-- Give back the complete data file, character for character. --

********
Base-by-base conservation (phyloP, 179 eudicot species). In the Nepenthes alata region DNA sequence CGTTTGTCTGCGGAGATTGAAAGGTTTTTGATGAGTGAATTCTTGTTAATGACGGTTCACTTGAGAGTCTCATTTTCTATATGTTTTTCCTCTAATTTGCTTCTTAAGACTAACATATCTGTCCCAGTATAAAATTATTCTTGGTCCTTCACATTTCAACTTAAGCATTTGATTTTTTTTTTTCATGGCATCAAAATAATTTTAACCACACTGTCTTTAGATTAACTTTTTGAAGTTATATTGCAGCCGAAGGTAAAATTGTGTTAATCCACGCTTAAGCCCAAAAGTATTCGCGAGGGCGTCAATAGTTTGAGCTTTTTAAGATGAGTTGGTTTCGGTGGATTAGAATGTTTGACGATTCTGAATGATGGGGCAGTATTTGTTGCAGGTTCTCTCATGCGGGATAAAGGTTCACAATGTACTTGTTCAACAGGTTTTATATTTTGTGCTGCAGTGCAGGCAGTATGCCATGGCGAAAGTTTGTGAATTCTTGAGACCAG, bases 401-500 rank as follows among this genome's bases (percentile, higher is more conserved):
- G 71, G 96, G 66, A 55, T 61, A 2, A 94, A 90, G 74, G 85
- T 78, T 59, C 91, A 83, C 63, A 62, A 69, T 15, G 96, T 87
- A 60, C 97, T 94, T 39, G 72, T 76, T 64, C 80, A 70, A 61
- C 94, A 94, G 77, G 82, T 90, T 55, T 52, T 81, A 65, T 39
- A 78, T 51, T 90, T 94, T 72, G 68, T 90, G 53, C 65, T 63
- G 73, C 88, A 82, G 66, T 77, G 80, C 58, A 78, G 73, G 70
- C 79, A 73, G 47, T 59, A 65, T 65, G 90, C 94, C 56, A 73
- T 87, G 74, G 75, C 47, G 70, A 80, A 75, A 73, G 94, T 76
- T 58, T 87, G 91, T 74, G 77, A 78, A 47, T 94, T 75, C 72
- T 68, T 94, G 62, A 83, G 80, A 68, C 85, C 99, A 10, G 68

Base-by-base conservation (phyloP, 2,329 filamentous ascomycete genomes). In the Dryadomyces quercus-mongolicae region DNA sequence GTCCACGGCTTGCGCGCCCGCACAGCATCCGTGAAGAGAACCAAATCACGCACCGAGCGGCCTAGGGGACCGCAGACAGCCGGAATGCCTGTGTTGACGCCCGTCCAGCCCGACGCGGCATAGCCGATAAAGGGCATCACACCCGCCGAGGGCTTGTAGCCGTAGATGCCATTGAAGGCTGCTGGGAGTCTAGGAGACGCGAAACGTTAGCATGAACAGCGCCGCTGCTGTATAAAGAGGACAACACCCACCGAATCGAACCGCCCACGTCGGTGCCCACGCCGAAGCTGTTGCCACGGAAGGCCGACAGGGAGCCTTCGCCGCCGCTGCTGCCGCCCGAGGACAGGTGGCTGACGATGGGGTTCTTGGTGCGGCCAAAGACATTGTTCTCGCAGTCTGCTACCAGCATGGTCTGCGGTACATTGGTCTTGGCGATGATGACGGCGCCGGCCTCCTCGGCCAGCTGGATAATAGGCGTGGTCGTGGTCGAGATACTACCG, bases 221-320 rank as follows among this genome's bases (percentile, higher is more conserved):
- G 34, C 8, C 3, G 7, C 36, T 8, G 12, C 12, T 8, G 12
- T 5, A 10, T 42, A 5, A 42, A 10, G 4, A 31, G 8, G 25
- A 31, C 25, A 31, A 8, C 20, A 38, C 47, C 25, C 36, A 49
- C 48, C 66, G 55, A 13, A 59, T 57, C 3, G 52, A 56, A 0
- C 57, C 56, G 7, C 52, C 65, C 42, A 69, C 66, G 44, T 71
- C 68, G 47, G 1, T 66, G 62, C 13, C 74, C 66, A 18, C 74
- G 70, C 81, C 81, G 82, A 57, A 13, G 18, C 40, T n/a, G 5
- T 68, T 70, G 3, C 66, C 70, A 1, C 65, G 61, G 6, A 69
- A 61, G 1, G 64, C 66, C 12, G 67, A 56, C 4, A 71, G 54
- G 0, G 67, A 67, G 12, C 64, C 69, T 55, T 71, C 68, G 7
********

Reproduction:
Base-by-base conservation (phyloP, 179 eudicot species). In the Nepenthes alata region DNA sequence CGTTTGTCTGCGGAGATTGAAAGGTTTTTGATGAGTGAATTCTTGTTAATGACGGTTCACTTGAGAGTCTCATTTTCTATATGTTTTTCCTCTAATTTGCTTCTTAAGACTAACATATCTGTCCCAGTATAAAATTATTCTTGGTCCTTCACATTTCAACTTAAGCATTTGATTTTTTTTTTTCATGGCATCAAAATAATTTTAACCACACTGTCTTTAGATTAACTTTTTGAAGTTATATTGCAGCCGAAGGTAAAATTGTGTTAATCCACGCTTAAGCCCAAAAGTATTCGCGAGGGCGTCAATAGTTTGAGCTTTTTAAGATGAGTTGGTTTCGGTGGATTAGAATGTTTGACGATTCTGAATGATGGGGCAGTATTTGTTGCAGGTTCTCTCATGCGGGATAAAGGTTCACAATGTACTTGTTCAACAGGTTTTATATTTTGTGCTGCAGTGCAGGCAGTATGCCATGGCGAAAGTTTGTGAATTCTTGAGACCAG, bases 401-500 rank as follows among this genome's bases (percentile, higher is more conserved):
- G 71, G 96, G 66, A 55, T 61, A 2, A 94, A 90, G 74, G 85
- T 78, T 59, C 91, A 83, C 63, A 62, A 69, T 15, G 96, T 87
- A 60, C 97, T 94, T 39, G 72, T 76, T 64, C 80, A 70, A 61
- C 94, A 94, G 77, G 82, T 90, T 55, T 52, T 81, A 65, T 39
- A 78, T 51, T 90, T 94, T 72, G 68, T 90, G 53, C 65, T 63
- G 73, C 88, A 82, G 66, T 77, G 80, C 58, A 78, G 73, G 70
- C 79, A 73, G 47, T 59, A 65, T 65, G 90, C 94, C 56, A 73
- T 87, G 74, G 75, C 47, G 70, A 80, A 75, A 73, G 94, T 76
- T 58, T 87, G 91, T 74, G 77, A 78, A 47, T 94, T 75, C 72
- T 68, T 94, G 62, A 83, G 80, A 68, C 85, C 99, A 10, G 68

Base-by-base conservation (phyloP, 2,329 filamentous ascomycete genomes). In the Dryadomyces quercus-mongolicae region DNA sequence GTCCACGGCTTGCGCGCCCGCACAGCATCCGTGAAGAGAACCAAATCACGCACCGAGCGGCCTAGGGGACCGCAGACAGCCGGAATGCCTGTGTTGACGCCCGTCCAGCCCGACGCGGCATAGCCGATAAAGGGCATCACACCCGCCGAGGGCTTGTAGCCGTAGATGCCATTGAAGGCTGCTGGGAGTCTAGGAGACGCGAAACGTTAGCATGAACAGCGCCGCTGCTGTATAAAGAGGACAACACCCACCGAATCGAACCGCCCACGTCGGTGCCCACGCCGAAGCTGTTGCCACGGAAGGCCGACAGGGAGCCTTCGCCGCCGCTGCTGCCGCCCGAGGACAGGTGGCTGACGATGGGGTTCTTGGTGCGGCCAAAGACATTGTTCTCGCAGTCTGCTACCAGCATGGTCTGCGGTACATTGGTCTTGGCGATGATGACGGCGCCGGCCTCCTCGGCCAGCTGGATAATAGGCGTGGTCGTGGTCGAGATACTACCG, bases 221-320 rank as follows among this genome's bases (percentile, higher is more conserved):
- G 34, C 8, C 3, G 7, C 36, T 8, G 12, C 12, T 8, G 12
- T 5, A 10, T 42, A 5, A 42, A 10, G 4, A 31, G 8, G 25
- A 31, C 25, A 31, A 8, C 20, A 38, C 47, C 25, C 36, A 49
- C 48, C 66, G 55, A 13, A 59, T 57, C 3, G 52, A 56, A 0
- C 57, C 56, G 7, C 52, C 65, C 42, A 69, C 66, G 44, T 71
- C 68, G 47, G 1, T 66, G 62, C 13, C 74, C 66, A 18, C 74
- G 70, C 81, C 81, G 82, A 57, A 13, G 18, C 40, T n/a, G 5
- T 68, T 70, G 3, C 66, C 70, A 1, C 65, G 61, G 6, A 69
- A 61, G 1, G 64, C 66, C 12, G 67, A 56, C 4, A 71, G 54
- G 0, G 67, A 67, G 12, C 64, C 69, T 55, T 71, C 68, G 7